ACC tournament: Friday preview

ATLANTA -- There was no intense fanfare awaiting Virginia Tech when the Hokies set foot in Atlanta for the ACC tournament earlier this week. The excitement surrounding the tournament's No. 10 seed paled in comparison with that of a North Carolina, Duke or even Florida State.

But for a team that entered with just 15 wins and an unsatisfactory 4-12 conference record in the regular season, the Hokies sure do feel confident entering the second round of the ACC tournament.

"We've been talking about it for the two days that we've been here. We're like, 'Unpack your bags, we're going to be here a while,'" senior guard Dorenzo Hudson said after Virginia Tech's thrilling 68-63 win over Clemson in the first round. "We're trying to advance in the tournament."

The Hokies advanced after outrunning No. 7 seed Clemson in Thursday's track meet. There were 11 lead changes and 10 ties, but clutch free throws and solid defense kept the Hokies afloat.

What might have been even more impressive was that Virginia Tech had only seven healthy scholarship players available, with freshman guard Marquis Rankin sitting out the game because of a knee injury he suffered in a ball-screen drill in Tuesday's practice.

The lack of manpower didn't stop the Hokies, and, as they prepare for Friday's bout with No. 2-seeded Duke, they aren't ready to quit.

Guard Erick Green, who had a game-high 24 points in 34 minutes Thursday, said he's fatigued but will get over it.

"I'm tired," he said, "but I'll be ready to go."

It's not hard for this team with nothing to lose to get pumped for Friday's game. This is the same Duke team that squeaked by the Hokies less than two weeks ago in a 70-65 overtime win. And this is the same Virginia Tech team that had 10 more points in the paint, two more second-chance points, four more points off turnovers and three players with 16 points the last time these two hooked up.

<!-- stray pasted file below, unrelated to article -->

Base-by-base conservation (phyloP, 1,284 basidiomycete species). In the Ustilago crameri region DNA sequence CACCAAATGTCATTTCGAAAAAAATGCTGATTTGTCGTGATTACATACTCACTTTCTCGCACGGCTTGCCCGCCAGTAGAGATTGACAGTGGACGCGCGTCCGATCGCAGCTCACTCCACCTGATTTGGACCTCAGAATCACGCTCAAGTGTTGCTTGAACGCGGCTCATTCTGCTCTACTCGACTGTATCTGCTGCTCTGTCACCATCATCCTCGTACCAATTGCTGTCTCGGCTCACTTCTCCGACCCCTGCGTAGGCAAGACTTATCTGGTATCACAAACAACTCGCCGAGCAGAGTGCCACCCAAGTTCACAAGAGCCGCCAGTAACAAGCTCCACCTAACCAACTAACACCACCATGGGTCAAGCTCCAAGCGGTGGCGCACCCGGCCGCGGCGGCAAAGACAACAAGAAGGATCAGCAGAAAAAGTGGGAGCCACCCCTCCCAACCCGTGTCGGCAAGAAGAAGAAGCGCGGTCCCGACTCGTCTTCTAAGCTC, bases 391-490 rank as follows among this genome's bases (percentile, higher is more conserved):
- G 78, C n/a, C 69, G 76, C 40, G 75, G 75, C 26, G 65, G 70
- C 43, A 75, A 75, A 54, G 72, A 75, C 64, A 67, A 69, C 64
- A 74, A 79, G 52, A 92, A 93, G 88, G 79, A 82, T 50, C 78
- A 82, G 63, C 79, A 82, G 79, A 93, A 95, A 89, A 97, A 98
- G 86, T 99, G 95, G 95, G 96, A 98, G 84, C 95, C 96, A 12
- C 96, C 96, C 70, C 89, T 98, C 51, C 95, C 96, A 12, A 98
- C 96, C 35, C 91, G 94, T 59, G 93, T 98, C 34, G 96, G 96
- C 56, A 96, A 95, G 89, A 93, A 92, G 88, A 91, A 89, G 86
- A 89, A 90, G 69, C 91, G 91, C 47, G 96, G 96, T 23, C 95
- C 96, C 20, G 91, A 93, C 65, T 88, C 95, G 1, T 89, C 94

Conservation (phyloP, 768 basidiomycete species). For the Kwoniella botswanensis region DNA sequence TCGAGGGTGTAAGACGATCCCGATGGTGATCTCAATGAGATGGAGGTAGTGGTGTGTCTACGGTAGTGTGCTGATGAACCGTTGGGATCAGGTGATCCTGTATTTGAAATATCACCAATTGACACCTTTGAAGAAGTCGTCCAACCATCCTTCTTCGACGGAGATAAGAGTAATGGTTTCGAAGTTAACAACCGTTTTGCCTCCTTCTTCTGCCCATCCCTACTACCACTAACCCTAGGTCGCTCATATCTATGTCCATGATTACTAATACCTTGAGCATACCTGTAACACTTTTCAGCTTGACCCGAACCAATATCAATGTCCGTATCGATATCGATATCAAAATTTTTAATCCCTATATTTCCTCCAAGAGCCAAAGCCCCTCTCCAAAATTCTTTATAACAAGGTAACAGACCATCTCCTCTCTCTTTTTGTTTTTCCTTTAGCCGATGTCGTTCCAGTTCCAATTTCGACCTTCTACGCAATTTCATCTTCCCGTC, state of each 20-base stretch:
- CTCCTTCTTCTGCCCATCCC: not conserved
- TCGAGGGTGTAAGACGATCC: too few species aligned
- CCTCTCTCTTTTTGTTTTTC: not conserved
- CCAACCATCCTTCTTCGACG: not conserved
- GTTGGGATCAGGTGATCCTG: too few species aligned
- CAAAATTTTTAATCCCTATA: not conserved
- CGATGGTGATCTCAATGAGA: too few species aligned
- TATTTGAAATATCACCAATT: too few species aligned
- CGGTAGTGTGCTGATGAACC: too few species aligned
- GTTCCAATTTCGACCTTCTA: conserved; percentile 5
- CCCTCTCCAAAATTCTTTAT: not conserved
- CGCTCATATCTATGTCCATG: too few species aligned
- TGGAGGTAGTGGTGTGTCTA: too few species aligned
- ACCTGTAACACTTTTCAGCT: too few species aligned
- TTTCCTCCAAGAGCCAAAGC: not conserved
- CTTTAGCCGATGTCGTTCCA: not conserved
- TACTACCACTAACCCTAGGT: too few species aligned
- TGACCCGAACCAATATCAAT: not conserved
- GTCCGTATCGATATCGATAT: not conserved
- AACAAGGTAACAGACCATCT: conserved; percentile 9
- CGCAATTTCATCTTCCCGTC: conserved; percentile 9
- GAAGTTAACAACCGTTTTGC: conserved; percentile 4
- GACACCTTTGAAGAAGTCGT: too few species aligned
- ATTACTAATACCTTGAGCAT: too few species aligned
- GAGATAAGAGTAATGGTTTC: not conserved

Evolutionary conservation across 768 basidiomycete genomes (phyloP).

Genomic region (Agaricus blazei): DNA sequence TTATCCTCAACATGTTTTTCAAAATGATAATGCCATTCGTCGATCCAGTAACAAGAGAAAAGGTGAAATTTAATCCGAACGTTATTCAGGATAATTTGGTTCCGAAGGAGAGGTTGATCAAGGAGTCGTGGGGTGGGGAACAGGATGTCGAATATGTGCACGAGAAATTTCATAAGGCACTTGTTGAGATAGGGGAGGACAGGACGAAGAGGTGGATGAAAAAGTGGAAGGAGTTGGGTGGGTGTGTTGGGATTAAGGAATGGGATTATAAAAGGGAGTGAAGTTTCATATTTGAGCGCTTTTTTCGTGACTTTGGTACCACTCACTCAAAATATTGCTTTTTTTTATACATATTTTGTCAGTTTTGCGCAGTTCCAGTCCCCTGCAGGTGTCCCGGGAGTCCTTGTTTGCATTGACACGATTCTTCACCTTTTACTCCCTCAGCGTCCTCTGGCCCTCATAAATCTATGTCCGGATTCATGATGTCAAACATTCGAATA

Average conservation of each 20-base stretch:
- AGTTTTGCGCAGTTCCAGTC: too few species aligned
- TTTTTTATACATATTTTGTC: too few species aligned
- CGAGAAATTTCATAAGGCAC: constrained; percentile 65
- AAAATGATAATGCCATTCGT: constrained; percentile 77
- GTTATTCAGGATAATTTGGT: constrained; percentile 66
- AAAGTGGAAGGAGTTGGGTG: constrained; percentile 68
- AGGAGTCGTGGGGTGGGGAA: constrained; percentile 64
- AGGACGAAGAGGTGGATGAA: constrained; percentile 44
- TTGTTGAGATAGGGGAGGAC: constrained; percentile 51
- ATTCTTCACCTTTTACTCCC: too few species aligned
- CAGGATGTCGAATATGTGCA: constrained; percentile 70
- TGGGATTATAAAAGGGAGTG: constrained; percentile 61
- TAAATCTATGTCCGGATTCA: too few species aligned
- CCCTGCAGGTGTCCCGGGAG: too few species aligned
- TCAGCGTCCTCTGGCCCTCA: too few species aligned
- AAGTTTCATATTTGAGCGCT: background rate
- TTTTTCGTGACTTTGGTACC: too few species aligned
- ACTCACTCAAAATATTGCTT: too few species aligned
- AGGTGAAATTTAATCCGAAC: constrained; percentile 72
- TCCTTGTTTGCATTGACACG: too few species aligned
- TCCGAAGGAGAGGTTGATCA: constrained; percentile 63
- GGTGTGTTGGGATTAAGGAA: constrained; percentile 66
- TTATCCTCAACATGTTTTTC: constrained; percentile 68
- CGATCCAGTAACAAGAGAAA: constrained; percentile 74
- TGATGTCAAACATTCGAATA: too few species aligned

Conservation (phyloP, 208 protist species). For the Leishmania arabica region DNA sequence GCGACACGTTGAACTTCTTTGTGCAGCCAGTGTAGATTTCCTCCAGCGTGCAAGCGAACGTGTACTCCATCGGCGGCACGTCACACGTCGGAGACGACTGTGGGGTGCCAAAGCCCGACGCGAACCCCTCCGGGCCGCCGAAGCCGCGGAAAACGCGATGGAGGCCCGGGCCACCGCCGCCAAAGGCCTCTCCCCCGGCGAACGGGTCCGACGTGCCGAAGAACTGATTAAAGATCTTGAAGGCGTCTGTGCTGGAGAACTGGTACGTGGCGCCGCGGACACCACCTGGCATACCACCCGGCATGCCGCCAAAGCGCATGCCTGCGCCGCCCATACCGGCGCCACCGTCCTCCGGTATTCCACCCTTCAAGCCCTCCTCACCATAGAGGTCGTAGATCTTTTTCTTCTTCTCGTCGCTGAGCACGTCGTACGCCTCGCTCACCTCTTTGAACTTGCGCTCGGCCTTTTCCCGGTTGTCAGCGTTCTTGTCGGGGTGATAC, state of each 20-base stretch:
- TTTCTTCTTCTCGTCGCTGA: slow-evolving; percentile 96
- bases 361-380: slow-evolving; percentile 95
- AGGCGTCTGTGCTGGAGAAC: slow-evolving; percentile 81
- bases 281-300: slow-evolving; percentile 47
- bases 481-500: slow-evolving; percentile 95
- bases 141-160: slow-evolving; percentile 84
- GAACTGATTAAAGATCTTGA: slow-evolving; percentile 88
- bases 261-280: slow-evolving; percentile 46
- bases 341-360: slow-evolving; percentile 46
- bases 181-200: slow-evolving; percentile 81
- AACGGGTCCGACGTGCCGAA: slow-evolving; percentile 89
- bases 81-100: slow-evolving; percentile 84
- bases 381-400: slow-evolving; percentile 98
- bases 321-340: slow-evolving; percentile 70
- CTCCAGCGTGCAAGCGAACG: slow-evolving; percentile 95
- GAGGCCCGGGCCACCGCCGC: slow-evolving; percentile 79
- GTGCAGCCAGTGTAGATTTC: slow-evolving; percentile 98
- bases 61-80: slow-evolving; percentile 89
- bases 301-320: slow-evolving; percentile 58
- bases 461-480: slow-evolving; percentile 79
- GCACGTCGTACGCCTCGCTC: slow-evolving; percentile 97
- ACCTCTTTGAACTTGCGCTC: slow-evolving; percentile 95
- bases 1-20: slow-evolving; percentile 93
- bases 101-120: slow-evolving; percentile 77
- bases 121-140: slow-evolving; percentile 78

Late-game sloppiness and getting beat on the boards cost the Hokies. Virginia Tech coach Seth Greenberg said it comes down to finishing on offense and defending the post on defense. Nixing those pesky spread ball screens would help, too.

"If we can do all that," Green said, "we can win."

Marshall going for greatness

North Carolina is in Atlanta to claim the title as the ACC's best (again) and grab a No. 1 seed in the NCAA tournament. But before any of that can happen, the Heels might have to deal with a little bit of history -- good history.

Sophomore point guard Kendall Marshall needs just five assists to break Craig Neal’s ACC season record of 303. He'll get his chance early, as UNC takes on Maryland in the opening game of the second round Friday.

Marshall registered 24 assists in two contests against the Terps, including tying a season high of 16 the first time around.

Miami looks to frustrate FSU

The Hurricanes went from awful to awfully good against Georgia Tech on Thursday, but now have to stay in the awfully good category if they want a chance at defeating archrival Florida State. These teams split the regular-season series, and each enters on a two-game winning streak.

This is a pretty even match on paper, but what the Miami players are concerned about is FSU's height. Freshman guard Shane Larkin described it like this: The guards stand 6-foot-4, and everyone just gets bigger from there. Miami loses in the size department, but it might win in speed and decision-making. In the first two games, FSU recorded 33 turnovers, allowing Miami to score 34 points off of them. Miami forced 20 Georgia Tech turnovers Thursday.

Thin Cavaliers could end NC State's season

Virginia sat back and watched as NC State manhandled Boston College on Thursday. It was good rest for a team that is down to seven scholarship players. The bad news is that the Wolfpack are on a mission to get into the NCAA tournament, and the Cavs are in the way.

If not for that one-point Virginia victory back in January, these teams would be swapped in the bidding process. Virginia, which won 22 games and spent time in the Top 25, appears to be a tournament lock, but NC State's chances are still up in the air.

The key for NC State is to stop forward Mike Scott. He's averaging 17.9 points and 8.3 rebounds per game and dropped 18 points on the Wolfpack in January.

For Virginia, it's all about containing and contesting shooter Scott Wood, who is shooting 42 percent on 3-pointers and has hit 13 of 26 3s in his past three games.

"For us, the answer is to continue to win, and I don’t know if that’s one game, two games, three games," Wolfpack coach Mark Gottfried said. "I know if we win this tournament, we get to go. And our guys have come over here, and that’s our goal -- to win the tournament."